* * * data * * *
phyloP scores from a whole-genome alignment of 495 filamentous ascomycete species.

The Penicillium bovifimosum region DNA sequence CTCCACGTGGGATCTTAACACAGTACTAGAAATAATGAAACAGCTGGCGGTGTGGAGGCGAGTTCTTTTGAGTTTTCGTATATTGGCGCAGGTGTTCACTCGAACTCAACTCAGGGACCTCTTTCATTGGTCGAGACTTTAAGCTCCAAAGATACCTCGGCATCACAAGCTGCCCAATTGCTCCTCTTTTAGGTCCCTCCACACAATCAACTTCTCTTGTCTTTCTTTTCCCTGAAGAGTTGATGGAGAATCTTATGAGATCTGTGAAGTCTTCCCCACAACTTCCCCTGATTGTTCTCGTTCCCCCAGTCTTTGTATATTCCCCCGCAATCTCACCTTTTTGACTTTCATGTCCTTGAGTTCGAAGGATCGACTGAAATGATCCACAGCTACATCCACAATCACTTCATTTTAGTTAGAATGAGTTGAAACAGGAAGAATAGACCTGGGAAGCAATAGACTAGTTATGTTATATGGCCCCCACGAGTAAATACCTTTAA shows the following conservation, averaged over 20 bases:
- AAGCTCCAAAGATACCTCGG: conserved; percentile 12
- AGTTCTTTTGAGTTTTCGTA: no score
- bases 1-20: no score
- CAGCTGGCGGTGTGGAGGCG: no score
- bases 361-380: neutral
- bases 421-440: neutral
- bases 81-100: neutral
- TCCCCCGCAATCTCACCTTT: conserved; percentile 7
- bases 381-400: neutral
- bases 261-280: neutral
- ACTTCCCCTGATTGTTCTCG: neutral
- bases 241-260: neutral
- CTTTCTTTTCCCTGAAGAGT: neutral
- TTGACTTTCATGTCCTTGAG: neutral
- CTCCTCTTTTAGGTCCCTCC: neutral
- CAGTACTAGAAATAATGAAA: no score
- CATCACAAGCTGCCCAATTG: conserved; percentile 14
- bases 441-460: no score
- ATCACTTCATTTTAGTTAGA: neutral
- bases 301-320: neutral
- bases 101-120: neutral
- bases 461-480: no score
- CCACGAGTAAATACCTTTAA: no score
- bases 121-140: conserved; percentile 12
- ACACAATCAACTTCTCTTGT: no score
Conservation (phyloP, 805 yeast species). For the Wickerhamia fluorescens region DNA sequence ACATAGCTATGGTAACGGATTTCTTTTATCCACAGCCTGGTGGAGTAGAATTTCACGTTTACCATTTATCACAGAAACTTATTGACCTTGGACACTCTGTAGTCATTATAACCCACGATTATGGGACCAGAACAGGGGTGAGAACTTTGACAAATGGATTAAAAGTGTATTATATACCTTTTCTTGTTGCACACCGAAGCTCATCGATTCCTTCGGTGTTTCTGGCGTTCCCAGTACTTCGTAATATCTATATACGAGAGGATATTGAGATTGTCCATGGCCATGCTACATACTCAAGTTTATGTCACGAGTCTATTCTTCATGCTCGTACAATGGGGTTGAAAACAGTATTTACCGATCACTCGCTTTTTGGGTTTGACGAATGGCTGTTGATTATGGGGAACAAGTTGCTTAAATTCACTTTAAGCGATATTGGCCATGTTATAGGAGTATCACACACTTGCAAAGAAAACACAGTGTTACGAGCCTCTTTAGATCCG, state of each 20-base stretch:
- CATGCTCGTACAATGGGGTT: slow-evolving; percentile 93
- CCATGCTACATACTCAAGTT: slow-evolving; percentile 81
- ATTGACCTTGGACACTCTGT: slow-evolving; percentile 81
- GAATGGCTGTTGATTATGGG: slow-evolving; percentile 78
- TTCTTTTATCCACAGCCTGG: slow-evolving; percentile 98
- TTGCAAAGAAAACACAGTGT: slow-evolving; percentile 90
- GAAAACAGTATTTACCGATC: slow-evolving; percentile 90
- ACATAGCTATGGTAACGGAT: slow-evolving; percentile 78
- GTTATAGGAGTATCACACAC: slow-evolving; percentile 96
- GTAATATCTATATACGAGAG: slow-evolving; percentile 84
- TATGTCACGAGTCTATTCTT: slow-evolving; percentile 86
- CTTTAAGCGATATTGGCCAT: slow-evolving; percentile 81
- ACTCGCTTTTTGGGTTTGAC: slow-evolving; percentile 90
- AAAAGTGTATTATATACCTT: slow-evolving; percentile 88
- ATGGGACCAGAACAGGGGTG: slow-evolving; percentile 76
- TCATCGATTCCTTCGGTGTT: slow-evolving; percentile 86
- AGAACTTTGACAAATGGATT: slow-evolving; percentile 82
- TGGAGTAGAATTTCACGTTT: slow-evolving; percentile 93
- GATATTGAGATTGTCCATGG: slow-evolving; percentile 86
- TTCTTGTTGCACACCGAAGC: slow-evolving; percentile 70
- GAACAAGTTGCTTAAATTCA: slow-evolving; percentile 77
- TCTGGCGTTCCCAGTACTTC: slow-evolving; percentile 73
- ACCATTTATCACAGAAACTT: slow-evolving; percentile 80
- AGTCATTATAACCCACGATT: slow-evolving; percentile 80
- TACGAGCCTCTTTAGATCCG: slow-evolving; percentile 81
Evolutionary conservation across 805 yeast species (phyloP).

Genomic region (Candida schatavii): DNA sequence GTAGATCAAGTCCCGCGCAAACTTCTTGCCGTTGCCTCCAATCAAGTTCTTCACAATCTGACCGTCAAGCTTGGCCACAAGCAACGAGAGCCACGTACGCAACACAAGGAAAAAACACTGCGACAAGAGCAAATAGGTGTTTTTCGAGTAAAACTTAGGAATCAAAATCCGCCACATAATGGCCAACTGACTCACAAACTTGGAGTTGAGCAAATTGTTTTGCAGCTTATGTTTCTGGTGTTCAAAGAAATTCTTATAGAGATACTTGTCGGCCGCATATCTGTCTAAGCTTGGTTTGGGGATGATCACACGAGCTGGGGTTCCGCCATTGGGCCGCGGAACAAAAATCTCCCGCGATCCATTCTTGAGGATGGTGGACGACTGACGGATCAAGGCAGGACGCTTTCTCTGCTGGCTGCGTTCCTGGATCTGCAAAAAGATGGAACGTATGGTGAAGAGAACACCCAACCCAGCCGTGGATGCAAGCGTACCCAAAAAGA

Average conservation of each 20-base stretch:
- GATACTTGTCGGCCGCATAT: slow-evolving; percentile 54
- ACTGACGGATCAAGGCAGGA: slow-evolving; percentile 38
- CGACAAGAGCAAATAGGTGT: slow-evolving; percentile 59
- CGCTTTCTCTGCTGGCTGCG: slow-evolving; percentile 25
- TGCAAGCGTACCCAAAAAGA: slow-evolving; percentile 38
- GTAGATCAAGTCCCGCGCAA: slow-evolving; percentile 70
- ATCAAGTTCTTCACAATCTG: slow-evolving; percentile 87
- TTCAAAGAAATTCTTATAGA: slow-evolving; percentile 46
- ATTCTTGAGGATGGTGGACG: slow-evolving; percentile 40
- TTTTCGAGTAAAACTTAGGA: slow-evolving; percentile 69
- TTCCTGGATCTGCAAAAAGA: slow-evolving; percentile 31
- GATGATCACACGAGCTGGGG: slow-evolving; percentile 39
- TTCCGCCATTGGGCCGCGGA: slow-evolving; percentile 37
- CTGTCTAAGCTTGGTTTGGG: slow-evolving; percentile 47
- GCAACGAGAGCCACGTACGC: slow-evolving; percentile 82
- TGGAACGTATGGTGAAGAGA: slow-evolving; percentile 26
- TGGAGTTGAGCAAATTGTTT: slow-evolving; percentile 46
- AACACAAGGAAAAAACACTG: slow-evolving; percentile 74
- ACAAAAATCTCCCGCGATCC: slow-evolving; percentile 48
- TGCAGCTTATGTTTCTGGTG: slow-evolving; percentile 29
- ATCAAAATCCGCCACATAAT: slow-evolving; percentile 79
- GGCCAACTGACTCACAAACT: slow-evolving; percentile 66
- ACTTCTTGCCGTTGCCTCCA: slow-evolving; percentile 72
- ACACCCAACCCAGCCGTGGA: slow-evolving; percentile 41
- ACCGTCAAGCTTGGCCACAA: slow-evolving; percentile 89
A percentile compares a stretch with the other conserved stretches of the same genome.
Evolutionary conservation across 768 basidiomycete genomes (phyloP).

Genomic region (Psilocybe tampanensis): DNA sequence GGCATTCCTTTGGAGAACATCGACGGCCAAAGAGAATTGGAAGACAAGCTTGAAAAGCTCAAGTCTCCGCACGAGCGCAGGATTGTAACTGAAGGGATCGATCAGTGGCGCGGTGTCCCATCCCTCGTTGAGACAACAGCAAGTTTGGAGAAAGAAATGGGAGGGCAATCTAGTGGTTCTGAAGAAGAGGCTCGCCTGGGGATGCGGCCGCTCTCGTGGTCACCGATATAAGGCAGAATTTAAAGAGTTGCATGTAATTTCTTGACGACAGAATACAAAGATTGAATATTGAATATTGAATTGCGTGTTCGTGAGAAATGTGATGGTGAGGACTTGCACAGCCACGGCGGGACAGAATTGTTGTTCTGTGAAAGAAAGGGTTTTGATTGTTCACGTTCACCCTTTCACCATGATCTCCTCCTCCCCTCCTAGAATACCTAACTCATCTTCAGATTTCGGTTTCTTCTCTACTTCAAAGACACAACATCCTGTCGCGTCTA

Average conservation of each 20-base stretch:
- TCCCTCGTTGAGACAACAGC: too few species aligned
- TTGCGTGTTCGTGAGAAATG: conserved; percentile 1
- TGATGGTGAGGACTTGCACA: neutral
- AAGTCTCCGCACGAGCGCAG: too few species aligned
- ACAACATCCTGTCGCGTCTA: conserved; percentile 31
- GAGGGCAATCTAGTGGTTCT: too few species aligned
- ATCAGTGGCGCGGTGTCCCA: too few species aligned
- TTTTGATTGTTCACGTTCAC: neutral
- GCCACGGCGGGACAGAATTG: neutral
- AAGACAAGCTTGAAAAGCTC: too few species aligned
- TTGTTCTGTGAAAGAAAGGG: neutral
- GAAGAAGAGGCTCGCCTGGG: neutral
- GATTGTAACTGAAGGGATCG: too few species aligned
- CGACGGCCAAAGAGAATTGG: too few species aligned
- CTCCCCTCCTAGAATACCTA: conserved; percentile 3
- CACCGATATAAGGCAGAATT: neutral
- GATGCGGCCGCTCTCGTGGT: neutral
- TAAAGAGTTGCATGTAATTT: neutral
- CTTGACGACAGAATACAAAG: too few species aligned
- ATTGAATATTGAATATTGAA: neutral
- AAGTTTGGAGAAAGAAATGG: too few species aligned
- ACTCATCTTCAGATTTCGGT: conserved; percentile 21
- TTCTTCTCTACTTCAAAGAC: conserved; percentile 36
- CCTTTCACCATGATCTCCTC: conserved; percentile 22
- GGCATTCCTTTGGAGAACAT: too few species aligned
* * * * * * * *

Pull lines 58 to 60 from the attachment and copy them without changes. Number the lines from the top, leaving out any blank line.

- ACTGACGGATCAAGGCAGGA: slow-evolving; percentile 38
- CGACAAGAGCAAATAGGTGT: slow-evolving; percentile 59
- CGCTTTCTCTGCTGGCTGCG: slow-evolving; percentile 25